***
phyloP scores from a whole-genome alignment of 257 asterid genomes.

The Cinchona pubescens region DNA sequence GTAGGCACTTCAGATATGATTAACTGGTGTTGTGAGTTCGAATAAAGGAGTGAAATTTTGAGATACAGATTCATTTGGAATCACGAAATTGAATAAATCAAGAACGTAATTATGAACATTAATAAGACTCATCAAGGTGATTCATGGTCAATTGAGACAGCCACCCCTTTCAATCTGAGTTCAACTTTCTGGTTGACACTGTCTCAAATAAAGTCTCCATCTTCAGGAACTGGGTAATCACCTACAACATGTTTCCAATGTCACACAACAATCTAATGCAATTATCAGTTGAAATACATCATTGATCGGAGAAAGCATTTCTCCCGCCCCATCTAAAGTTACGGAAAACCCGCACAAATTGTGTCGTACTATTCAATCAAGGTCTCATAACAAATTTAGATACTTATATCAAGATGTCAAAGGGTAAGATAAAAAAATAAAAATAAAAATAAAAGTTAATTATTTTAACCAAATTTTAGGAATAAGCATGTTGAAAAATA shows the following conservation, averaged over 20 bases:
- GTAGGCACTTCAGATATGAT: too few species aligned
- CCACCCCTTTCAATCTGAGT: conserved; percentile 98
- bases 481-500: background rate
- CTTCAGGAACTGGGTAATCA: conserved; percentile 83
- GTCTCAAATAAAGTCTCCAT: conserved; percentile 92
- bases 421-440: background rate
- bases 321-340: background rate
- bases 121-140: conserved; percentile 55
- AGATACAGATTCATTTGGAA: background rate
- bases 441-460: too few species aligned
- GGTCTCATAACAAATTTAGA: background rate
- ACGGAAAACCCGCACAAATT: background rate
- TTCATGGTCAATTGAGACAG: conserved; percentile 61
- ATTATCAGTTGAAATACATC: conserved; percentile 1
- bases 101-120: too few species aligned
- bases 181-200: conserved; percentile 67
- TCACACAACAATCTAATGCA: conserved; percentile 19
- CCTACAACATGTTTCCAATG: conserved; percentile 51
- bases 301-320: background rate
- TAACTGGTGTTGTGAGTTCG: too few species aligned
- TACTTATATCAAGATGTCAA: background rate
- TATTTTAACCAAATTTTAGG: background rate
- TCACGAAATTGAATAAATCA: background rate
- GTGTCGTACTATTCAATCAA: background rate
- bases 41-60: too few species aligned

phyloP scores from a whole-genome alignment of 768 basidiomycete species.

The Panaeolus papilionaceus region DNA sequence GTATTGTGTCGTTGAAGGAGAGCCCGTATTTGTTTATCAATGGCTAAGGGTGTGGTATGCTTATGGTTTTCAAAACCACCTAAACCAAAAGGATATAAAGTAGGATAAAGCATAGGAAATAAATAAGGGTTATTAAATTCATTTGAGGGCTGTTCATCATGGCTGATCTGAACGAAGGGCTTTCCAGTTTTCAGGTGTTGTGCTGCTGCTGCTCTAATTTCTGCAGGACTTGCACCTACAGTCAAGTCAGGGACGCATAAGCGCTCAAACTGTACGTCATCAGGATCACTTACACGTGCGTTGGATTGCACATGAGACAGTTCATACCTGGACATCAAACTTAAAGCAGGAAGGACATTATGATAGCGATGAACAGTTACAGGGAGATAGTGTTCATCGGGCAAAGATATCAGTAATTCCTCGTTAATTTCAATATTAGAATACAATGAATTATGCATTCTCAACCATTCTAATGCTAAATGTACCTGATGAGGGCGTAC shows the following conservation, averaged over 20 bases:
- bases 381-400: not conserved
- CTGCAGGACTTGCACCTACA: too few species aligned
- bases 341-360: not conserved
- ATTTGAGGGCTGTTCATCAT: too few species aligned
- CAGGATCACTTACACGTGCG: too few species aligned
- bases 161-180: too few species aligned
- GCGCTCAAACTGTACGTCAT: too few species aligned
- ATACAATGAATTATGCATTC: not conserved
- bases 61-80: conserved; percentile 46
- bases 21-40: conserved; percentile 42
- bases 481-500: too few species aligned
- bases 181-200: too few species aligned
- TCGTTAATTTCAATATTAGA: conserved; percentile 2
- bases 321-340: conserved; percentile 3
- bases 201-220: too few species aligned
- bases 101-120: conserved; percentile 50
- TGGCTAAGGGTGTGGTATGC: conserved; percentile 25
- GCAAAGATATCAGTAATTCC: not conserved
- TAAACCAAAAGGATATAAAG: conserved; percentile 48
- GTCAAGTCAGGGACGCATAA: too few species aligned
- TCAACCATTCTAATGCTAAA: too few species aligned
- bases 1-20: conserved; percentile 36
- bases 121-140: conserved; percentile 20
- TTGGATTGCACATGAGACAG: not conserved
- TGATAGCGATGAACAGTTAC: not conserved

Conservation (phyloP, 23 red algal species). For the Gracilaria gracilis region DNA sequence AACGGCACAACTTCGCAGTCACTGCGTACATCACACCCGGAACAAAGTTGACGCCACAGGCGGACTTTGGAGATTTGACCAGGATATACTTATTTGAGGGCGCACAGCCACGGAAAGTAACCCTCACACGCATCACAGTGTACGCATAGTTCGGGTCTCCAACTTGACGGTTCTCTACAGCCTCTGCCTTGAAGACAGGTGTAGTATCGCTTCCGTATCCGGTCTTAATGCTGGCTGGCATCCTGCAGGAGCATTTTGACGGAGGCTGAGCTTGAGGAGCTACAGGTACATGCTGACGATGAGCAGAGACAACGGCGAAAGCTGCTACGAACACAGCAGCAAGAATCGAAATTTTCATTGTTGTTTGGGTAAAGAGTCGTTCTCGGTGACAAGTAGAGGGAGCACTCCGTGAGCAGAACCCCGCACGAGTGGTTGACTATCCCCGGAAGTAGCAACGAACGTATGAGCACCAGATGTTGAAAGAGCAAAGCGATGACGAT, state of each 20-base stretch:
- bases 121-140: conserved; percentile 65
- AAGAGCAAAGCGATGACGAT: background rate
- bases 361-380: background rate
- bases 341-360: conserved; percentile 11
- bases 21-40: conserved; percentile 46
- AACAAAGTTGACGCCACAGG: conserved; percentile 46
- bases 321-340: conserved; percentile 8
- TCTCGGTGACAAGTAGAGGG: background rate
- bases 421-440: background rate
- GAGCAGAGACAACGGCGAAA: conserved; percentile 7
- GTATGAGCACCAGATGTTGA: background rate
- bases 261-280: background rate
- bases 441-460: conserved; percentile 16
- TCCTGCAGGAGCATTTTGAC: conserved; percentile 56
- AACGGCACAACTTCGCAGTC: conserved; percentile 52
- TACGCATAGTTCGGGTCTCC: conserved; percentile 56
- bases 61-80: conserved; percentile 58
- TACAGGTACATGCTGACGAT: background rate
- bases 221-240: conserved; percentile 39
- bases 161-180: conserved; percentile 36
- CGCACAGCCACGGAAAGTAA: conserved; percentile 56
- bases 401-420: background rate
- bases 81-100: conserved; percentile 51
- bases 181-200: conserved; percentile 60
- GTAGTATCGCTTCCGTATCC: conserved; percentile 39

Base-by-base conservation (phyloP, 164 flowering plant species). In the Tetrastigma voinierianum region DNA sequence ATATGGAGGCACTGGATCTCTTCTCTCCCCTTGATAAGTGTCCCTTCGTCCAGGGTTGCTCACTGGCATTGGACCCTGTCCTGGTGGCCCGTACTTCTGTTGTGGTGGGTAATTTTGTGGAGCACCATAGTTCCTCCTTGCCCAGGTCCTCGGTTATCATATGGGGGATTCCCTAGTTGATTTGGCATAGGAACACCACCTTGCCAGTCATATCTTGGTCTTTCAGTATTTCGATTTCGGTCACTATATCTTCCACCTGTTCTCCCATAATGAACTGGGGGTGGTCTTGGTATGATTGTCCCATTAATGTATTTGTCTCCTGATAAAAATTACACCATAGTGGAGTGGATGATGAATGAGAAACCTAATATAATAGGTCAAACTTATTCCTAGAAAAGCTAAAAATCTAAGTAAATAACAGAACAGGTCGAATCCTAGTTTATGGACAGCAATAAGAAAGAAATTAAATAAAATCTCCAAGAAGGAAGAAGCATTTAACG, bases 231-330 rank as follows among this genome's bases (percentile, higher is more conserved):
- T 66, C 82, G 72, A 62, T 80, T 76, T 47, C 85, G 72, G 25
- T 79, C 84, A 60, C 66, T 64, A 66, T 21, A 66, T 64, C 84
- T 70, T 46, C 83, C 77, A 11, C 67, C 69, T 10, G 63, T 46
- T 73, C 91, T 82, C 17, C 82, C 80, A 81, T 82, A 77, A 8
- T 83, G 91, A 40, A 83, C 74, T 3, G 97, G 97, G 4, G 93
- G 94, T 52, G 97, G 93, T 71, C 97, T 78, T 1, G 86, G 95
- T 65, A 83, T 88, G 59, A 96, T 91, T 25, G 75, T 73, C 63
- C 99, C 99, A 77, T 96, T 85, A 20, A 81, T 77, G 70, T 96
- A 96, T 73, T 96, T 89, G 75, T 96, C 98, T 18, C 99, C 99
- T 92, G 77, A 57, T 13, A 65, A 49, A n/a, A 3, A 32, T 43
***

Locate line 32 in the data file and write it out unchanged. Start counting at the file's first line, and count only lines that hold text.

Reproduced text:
- bases 341-360: not conserved